It is in a sense historical romance
Fayetteville, NC (Vocus) November 7, 2010
For many cities, post- World War II reconstruction led to the full discernment of the war’s wide-reaching devastation. The city of London saw its commercial industries deeply damaged as aerial bombardment devastated its docks and city streets. In a memoir encapsulating this time in history, Dawn Under the Bicycle Shed (published by WestBow Press) by J.M. Peverett provides a moving account of a young boy growing into adulthood as a city rebuilds itself.
An epistolary autobiography, Dawn Under the Bicycle Shed is written in a series of diary entries. Peverett also includes letters and other correspondences written by friends and relatives during London’s post-war restoration. He remembers the time through the eyes of a spirited and curious child, innocent of the consternation that was occurring around him.
In one diary entry, dated April 1950, he writes:
My name is Benjamin, not Ben. I am 4 and a half. I want a dog but Mummy says no. I love Daddy. Auntie Fannie said I must not shorten my name.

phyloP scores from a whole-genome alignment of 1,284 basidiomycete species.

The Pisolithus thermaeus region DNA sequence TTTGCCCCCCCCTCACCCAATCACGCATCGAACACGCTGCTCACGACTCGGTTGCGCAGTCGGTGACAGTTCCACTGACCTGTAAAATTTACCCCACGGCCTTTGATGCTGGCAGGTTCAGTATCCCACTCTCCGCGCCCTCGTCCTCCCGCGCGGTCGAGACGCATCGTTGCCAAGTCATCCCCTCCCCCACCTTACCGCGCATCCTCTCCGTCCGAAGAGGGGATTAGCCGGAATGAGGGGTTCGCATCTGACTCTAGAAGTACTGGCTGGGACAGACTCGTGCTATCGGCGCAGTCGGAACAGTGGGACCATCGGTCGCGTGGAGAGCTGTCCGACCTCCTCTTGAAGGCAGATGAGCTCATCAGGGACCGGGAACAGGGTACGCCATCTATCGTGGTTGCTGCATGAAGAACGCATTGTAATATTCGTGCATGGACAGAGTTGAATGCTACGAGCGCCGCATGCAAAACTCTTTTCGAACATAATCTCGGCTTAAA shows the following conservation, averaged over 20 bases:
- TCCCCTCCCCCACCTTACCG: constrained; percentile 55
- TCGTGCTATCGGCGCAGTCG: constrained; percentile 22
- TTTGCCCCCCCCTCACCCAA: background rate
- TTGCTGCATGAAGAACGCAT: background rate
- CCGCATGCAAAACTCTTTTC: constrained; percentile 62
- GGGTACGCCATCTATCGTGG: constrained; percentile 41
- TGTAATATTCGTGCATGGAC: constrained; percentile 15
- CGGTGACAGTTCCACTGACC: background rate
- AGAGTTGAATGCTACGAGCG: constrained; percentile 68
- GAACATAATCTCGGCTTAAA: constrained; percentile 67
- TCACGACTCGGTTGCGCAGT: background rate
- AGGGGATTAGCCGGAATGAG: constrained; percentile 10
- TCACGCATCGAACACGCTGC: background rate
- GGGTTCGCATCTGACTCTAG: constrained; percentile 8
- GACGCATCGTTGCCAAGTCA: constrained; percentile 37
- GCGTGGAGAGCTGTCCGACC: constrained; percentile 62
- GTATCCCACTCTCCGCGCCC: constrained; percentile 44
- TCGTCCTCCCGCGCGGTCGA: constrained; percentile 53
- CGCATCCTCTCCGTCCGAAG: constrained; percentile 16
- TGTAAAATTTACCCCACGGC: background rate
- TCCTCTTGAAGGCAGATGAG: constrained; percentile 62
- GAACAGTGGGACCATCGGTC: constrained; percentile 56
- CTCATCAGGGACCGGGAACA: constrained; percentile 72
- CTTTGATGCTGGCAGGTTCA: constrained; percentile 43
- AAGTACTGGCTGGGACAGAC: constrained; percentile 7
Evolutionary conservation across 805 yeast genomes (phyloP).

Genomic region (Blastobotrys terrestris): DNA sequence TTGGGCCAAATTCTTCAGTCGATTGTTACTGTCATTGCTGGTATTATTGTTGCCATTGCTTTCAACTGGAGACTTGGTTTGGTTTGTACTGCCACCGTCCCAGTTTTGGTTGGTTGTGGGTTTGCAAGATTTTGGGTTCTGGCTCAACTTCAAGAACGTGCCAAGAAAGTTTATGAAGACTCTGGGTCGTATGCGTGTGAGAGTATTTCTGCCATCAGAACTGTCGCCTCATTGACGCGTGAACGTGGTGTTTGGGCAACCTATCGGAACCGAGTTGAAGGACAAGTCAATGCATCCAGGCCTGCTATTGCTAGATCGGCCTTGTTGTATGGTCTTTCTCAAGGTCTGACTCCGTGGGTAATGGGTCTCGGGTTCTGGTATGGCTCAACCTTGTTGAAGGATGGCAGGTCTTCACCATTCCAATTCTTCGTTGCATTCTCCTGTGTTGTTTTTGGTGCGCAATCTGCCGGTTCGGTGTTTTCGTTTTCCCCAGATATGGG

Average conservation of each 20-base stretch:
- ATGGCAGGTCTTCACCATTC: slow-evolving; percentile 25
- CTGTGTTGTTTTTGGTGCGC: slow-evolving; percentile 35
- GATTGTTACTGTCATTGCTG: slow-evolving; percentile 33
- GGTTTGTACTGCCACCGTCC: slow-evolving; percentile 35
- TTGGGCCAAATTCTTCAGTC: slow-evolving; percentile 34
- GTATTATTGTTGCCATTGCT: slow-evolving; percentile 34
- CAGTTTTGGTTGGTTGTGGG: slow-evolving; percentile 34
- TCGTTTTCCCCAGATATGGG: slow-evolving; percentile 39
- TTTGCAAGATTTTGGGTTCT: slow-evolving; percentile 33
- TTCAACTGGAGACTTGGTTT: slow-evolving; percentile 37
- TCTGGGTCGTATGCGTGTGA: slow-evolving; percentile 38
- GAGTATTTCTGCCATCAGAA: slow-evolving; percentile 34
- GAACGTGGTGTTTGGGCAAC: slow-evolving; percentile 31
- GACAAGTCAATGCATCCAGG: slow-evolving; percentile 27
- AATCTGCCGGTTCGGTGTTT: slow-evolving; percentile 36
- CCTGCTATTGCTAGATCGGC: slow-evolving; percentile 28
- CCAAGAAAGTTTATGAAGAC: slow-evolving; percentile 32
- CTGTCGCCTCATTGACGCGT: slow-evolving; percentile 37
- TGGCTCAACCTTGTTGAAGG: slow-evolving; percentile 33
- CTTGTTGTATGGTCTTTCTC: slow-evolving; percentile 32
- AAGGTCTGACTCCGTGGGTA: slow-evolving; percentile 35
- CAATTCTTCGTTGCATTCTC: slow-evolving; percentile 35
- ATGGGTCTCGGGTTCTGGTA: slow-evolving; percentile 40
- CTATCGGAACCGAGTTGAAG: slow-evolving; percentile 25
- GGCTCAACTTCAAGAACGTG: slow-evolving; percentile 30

A coming-of-age story, Dawn Under the Bicycle Shed shows how a young boy following the twists and turns of adolescence learns about himself, about his country and, in the end, about life.
“It is in a sense historical romance,” remarks Peverett. “Those who love romance, adventure, travel, London will enjoy the tales.”
About the Author
J.M. Peverett was born in London at the end of World War II and, among other things, played drums for a rock band. He also worked as a roadie, which gave him the opportunity to work with the musician Rod Stewart. He moved to the U.S. in 1976. He is presently a pastor in North Carolina. This is his first novel. For more information, visit http://www.JMPeverett.com.
WestBow Press is a strategic self-publishing alliance of Thomas Nelson, the world’s premier Christian publisher, and Author Solutions, Inc. (ASI)—the world leader in the fastest-growing segment of publishing. For more information, visit westbowpress.com.